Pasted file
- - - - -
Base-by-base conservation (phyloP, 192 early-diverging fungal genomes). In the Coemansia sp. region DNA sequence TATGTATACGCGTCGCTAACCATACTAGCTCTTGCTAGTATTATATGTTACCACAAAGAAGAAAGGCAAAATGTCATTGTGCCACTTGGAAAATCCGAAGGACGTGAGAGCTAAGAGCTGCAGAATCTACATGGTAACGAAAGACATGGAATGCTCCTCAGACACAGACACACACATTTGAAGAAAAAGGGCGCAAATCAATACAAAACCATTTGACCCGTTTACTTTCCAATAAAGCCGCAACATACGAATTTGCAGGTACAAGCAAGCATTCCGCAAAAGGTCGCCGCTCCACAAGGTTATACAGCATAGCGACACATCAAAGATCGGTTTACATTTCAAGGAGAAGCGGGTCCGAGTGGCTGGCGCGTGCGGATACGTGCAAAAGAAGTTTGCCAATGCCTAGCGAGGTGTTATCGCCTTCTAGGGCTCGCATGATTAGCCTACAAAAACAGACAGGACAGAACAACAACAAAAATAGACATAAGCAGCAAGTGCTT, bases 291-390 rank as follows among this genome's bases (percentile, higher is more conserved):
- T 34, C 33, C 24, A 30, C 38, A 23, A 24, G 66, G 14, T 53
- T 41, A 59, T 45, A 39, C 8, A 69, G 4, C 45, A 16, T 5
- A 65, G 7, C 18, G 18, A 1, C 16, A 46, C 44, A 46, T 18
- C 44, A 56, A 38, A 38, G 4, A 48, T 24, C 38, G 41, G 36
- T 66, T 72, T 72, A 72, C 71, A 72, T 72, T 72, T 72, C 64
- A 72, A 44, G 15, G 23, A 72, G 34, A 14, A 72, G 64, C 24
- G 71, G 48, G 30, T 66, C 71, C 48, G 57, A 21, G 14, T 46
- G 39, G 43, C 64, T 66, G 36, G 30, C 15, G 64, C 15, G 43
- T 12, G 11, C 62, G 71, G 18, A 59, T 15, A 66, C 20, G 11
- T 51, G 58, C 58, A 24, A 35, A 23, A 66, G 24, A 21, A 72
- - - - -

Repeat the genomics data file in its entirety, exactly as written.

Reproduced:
Base-by-base conservation (phyloP, 192 early-diverging fungal genomes). In the Coemansia sp. region DNA sequence TATGTATACGCGTCGCTAACCATACTAGCTCTTGCTAGTATTATATGTTACCACAAAGAAGAAAGGCAAAATGTCATTGTGCCACTTGGAAAATCCGAAGGACGTGAGAGCTAAGAGCTGCAGAATCTACATGGTAACGAAAGACATGGAATGCTCCTCAGACACAGACACACACATTTGAAGAAAAAGGGCGCAAATCAATACAAAACCATTTGACCCGTTTACTTTCCAATAAAGCCGCAACATACGAATTTGCAGGTACAAGCAAGCATTCCGCAAAAGGTCGCCGCTCCACAAGGTTATACAGCATAGCGACACATCAAAGATCGGTTTACATTTCAAGGAGAAGCGGGTCCGAGTGGCTGGCGCGTGCGGATACGTGCAAAAGAAGTTTGCCAATGCCTAGCGAGGTGTTATCGCCTTCTAGGGCTCGCATGATTAGCCTACAAAAACAGACAGGACAGAACAACAACAAAAATAGACATAAGCAGCAAGTGCTT, bases 291-390 rank as follows among this genome's bases (percentile, higher is more conserved):
- T 34, C 33, C 24, A 30, C 38, A 23, A 24, G 66, G 14, T 53
- T 41, A 59, T 45, A 39, C 8, A 69, G 4, C 45, A 16, T 5
- A 65, G 7, C 18, G 18, A 1, C 16, A 46, C 44, A 46, T 18
- C 44, A 56, A 38, A 38, G 4, A 48, T 24, C 38, G 41, G 36
- T 66, T 72, T 72, A 72, C 71, A 72, T 72, T 72, T 72, C 64
- A 72, A 44, G 15, G 23, A 72, G 34, A 14, A 72, G 64, C 24
- G 71, G 48, G 30, T 66, C 71, C 48, G 57, A 21, G 14, T 46
- G 39, G 43, C 64, T 66, G 36, G 30, C 15, G 64, C 15, G 43
- T 12, G 11, C 62, G 71, G 18, A 59, T 15, A 66, C 20, G 11
- T 51, G 58, C 58, A 24, A 35, A 23, A 66, G 24, A 21, A 72